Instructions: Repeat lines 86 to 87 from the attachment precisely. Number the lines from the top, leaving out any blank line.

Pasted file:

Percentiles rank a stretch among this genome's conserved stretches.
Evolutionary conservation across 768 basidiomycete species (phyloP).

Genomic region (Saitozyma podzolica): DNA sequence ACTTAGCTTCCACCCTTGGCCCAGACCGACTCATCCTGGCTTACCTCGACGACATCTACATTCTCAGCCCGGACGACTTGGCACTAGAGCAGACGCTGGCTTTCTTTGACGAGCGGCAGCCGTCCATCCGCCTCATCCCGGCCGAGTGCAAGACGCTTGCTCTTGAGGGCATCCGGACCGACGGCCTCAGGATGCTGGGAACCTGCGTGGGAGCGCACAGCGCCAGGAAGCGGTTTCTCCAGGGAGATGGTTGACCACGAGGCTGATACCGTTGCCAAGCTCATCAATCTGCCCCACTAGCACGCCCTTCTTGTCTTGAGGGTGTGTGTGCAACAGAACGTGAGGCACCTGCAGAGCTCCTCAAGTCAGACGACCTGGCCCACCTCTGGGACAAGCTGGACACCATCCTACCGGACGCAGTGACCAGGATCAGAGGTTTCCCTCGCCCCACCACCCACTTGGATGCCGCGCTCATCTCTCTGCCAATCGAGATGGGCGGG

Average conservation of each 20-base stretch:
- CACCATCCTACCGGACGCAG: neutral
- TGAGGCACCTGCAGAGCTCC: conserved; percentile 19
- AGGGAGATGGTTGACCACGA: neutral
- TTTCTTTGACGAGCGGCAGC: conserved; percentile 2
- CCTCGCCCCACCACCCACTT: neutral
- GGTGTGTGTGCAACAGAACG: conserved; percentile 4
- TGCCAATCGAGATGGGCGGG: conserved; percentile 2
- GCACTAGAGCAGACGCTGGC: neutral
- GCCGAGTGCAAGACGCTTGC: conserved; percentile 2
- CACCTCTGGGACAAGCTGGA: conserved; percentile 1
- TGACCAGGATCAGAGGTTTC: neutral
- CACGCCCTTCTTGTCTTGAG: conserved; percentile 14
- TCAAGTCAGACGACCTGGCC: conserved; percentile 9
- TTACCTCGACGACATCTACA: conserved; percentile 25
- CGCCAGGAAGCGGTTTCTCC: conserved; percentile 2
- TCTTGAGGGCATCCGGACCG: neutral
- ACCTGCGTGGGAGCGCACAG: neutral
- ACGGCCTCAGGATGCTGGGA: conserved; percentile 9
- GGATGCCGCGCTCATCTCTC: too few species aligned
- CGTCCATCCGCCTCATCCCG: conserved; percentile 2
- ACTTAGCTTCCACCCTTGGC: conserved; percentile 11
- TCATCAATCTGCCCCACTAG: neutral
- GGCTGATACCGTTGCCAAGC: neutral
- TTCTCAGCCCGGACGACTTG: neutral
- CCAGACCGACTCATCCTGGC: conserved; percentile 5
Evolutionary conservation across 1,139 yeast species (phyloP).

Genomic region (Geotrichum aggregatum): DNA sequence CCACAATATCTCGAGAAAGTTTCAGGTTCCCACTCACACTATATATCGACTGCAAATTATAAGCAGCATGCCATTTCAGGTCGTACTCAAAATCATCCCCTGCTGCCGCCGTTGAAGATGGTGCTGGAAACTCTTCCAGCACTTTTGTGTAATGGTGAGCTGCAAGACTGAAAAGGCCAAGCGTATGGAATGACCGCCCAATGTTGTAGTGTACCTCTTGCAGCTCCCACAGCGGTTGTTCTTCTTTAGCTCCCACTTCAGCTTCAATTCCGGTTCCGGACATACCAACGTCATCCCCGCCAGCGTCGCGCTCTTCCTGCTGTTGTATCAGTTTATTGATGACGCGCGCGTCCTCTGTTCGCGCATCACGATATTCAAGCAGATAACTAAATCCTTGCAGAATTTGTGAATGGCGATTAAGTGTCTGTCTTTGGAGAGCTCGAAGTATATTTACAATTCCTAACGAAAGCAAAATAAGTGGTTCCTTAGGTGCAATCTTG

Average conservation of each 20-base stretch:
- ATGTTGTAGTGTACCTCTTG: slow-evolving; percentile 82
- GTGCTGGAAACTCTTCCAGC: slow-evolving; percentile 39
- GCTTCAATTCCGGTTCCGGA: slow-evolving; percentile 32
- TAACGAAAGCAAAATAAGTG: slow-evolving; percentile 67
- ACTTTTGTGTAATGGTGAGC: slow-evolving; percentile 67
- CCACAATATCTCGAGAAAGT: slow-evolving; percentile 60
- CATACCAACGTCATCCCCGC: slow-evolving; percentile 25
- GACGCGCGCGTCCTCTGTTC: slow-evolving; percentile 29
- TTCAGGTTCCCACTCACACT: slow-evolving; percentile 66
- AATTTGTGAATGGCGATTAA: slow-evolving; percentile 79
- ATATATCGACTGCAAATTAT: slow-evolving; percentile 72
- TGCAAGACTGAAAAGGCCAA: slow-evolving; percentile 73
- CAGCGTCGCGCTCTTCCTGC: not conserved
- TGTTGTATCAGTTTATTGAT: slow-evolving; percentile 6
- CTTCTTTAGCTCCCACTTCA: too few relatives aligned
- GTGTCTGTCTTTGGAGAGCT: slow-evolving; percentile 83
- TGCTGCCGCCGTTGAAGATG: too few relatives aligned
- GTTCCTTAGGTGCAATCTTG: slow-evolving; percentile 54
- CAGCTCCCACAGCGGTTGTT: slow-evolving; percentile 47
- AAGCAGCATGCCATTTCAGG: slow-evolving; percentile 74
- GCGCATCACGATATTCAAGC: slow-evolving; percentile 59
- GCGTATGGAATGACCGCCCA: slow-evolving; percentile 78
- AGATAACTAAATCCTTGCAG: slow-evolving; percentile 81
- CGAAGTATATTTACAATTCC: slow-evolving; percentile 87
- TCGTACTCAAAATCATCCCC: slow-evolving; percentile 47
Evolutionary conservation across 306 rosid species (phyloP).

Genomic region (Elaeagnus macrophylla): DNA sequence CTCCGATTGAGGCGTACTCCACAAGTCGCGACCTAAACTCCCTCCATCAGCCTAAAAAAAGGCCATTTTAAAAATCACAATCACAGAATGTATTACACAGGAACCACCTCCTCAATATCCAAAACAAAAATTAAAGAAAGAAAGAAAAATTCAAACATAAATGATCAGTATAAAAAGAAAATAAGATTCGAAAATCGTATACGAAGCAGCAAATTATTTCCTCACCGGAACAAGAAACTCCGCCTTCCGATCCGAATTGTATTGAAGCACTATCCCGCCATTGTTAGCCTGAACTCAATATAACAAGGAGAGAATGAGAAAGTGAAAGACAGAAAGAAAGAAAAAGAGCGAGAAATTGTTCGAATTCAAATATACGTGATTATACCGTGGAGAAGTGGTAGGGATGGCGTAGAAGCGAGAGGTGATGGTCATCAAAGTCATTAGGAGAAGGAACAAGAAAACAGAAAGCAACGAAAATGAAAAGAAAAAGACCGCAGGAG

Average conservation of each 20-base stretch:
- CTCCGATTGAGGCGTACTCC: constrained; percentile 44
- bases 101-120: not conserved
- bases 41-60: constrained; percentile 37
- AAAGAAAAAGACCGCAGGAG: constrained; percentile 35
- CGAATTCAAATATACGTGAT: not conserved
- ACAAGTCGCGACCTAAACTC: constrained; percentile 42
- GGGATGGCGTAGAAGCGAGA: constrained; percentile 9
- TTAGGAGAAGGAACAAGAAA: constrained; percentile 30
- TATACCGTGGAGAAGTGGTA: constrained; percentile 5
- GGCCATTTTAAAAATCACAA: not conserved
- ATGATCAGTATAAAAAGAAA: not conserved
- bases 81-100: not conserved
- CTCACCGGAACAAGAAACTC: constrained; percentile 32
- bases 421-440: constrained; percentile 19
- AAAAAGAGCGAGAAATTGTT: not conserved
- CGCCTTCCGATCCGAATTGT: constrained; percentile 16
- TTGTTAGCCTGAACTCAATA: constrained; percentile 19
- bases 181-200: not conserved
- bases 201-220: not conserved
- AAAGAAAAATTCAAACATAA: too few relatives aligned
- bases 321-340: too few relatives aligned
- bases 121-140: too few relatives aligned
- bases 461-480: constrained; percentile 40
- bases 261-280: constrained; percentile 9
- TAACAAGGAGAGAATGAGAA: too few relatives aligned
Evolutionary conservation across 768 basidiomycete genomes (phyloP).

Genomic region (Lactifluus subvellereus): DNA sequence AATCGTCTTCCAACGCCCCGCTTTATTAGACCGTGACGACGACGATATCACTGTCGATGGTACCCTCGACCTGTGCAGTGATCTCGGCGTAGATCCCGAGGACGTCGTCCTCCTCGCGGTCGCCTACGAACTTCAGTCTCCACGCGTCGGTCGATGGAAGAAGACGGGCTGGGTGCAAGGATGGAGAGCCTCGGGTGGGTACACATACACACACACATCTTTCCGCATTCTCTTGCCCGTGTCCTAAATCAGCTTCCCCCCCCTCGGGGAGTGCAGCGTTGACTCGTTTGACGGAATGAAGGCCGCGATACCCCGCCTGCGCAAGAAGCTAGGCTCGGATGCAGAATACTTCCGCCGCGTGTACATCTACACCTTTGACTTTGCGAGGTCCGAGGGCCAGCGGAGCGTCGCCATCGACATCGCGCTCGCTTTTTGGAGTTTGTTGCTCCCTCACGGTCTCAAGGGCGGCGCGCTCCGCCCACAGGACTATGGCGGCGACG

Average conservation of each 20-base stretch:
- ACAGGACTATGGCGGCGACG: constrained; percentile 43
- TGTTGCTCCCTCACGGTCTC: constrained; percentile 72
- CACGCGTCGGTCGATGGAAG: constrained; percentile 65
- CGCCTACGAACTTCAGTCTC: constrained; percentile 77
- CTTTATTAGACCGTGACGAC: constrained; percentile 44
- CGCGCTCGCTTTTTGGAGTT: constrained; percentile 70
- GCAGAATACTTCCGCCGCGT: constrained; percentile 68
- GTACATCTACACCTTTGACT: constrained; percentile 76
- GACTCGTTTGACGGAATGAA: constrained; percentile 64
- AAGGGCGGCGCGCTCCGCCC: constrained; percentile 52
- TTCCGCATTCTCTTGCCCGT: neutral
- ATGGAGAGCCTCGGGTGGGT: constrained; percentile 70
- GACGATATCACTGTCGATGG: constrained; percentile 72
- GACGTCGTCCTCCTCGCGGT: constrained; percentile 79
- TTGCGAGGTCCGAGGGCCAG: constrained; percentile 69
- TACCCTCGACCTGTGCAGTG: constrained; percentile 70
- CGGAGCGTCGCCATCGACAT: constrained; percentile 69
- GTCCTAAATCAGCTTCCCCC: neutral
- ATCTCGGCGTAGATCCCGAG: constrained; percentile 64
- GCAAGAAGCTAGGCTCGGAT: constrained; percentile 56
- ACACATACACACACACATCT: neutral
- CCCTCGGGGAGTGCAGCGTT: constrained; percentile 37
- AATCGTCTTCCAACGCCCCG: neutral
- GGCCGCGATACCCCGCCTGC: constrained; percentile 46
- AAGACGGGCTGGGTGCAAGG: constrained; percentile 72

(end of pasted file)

Evolutionary conservation across 768 basidiomycete genomes (phyloP).

Genomic region (Lactifluus subvellereus): DNA sequence AATCGTCTTCCAACGCCCCGCTTTATTAGACCGTGACGACGACGATATCACTGTCGATGGTACCCTCGACCTGTGCAGTGATCTCGGCGTAGATCCCGAGGACGTCGTCCTCCTCGCGGTCGCCTACGAACTTCAGTCTCCACGCGTCGGTCGATGGAAGAAGACGGGCTGGGTGCAAGGATGGAGAGCCTCGGGTGGGTACACATACACACACACATCTTTCCGCATTCTCTTGCCCGTGTCCTAAATCAGCTTCCCCCCCCTCGGGGAGTGCAGCGTTGACTCGTTTGACGGAATGAAGGCCGCGATACCCCGCCTGCGCAAGAAGCTAGGCTCGGATGCAGAATACTTCCGCCGCGTGTACATCTACACCTTTGACTTTGCGAGGTCCGAGGGCCAGCGGAGCGTCGCCATCGACATCGCGCTCGCTTTTTGGAGTTTGTTGCTCCCTCACGGTCTCAAGGGCGGCGCGCTCCGCCCACAGGACTATGGCGGCGACG